The Accelerator Programme is designed to help manifest the ‘perfection inherent in each of us’. The elements of Swadhyaya and mentor guided Samvada help discover your Swadharma, aligned to your Swabhava. The programme aims to give form and flight to your moral imagination and intellectual curiosity by crystallising and accentuating your physical, emotional, cognitive, intellectual and social intelligences. The participants live on campus along with mentors and faculty for a continuous learning experience. Rashtram also provides incubation for social entrepreneurs wherein their opinions are informed and a practical context is set for bringing their vision for social impact into fruition.
Rashtram School of Public Leadership draws from this rich source of Indic Knowledge Systems and channels it into a seamlessly integrated Accelerator Programme to nurture a new brand of civilizationally-assured leadership for India.
Where do you see IKS five years down the line and its future role in establishing India as an advanced knowledge society?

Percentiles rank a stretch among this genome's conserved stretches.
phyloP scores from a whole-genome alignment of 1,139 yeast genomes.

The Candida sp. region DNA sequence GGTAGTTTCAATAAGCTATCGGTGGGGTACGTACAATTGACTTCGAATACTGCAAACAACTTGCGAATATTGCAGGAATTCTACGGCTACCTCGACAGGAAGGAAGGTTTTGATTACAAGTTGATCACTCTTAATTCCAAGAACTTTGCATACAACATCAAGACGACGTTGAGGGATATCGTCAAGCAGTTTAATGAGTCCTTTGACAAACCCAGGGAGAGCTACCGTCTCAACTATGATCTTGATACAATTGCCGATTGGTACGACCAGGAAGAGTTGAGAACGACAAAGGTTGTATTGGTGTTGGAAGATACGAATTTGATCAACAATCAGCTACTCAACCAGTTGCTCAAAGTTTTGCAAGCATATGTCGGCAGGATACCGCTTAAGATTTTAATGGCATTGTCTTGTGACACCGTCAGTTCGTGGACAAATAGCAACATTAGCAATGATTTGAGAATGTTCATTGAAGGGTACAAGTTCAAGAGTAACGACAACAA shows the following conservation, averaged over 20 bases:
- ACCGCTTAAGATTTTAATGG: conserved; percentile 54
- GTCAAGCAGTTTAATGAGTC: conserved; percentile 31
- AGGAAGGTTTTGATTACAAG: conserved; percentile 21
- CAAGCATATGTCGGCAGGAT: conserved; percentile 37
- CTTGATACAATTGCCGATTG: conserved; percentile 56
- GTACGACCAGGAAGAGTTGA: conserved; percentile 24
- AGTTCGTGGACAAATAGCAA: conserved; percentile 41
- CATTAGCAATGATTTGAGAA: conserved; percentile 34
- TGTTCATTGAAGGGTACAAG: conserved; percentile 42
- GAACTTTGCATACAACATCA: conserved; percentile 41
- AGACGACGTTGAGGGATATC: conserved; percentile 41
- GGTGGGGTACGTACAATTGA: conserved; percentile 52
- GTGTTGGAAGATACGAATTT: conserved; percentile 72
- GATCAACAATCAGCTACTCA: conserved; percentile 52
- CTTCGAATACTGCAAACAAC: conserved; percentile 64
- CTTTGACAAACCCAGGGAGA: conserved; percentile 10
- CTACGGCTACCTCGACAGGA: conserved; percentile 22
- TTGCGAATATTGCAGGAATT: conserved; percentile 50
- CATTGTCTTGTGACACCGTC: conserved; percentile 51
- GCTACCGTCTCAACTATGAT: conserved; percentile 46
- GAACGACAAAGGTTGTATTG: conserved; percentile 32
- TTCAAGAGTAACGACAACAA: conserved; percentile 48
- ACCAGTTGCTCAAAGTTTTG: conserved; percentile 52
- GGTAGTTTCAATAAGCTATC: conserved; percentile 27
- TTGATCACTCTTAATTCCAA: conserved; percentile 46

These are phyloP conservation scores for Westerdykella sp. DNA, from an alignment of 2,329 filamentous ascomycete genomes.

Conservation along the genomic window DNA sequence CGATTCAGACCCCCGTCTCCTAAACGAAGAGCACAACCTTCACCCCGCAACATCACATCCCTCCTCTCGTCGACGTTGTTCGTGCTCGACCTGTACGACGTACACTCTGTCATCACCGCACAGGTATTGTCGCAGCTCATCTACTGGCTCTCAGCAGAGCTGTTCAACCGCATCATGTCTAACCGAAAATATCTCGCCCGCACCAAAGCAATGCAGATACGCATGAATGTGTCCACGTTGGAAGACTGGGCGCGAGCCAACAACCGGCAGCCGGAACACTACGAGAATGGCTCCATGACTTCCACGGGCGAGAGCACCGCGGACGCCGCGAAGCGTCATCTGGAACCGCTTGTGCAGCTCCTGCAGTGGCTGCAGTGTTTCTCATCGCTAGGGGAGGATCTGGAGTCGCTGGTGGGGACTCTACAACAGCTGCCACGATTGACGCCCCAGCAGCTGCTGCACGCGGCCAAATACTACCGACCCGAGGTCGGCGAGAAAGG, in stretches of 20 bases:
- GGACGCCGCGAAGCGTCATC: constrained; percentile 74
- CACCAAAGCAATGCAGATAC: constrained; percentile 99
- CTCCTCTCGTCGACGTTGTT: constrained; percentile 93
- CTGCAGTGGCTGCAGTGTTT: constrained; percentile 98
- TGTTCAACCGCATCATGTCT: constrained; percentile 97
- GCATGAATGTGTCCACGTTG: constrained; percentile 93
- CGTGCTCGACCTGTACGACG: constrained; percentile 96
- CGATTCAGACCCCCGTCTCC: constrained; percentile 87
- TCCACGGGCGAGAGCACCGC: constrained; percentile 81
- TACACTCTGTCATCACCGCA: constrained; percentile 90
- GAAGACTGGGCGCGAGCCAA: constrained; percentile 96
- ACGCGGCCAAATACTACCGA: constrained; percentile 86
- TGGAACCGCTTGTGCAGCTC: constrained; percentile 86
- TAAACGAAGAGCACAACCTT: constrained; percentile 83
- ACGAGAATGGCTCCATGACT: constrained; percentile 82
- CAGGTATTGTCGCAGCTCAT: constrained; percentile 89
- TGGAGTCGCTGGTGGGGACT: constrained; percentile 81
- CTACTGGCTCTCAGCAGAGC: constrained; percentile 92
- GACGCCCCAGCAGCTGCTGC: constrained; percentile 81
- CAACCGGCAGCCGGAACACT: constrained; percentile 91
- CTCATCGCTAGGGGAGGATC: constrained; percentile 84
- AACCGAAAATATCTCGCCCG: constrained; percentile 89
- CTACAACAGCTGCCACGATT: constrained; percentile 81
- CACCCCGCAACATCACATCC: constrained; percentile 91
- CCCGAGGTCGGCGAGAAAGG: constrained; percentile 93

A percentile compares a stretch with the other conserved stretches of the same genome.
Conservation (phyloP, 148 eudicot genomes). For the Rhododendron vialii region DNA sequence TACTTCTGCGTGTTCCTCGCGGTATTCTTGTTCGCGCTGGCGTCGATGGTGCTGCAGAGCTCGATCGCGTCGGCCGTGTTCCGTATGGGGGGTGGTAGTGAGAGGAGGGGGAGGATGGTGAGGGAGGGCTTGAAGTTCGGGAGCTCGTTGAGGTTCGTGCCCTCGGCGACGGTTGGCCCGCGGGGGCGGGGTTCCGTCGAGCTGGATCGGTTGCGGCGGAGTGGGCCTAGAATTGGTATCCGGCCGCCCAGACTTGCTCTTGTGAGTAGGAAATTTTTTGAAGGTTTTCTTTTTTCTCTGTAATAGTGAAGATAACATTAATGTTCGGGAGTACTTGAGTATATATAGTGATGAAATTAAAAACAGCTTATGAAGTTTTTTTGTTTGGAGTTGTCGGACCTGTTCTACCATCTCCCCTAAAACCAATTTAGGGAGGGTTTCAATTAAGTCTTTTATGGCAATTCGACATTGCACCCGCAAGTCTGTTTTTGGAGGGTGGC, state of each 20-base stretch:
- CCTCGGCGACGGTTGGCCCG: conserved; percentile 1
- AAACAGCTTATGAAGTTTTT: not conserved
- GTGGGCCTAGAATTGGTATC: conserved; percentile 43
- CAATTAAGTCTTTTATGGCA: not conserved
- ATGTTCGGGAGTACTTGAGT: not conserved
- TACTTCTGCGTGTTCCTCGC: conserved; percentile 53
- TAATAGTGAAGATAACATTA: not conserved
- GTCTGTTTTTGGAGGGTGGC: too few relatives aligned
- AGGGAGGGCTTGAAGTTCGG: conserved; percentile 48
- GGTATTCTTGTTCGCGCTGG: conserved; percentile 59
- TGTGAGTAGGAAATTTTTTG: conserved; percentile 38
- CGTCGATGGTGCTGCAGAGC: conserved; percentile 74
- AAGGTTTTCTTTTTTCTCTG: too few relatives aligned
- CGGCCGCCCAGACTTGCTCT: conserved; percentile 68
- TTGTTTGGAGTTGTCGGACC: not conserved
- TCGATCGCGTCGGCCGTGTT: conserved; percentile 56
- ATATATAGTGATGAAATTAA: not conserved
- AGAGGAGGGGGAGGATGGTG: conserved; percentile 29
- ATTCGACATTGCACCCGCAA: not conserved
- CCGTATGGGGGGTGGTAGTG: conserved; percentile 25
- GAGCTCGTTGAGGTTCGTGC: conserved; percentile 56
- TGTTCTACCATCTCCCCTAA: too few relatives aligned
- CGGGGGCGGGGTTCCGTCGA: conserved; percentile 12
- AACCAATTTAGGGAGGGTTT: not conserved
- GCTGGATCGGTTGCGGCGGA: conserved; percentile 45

Beside the Chinese, the Indian civilization is the only unbroken living civilization on this planet. It has experienced turmoil, survived them and thrived. It is now lying low due to its wounds, but will rise again. It has always been a ‘knowledge civilization’, our biggest strength being the Indian Knowledge Systems. We need to reconnect with that fount of wisdom, and assimilate and adapt it for application in our times. With the recent decades of economic growth, our confidence as a civilization has increased. But a lot of work is yet to be done. At the moment, most importantly, we need thought leadership grounded in the IKS. To enable this, we need independent knowledge-generating academic institutions. I see how the seeds of these ideas have been sown, in due time they are sure to germinate and spread into the rest of the world. That is the duty of our generation. Let us make this resolve.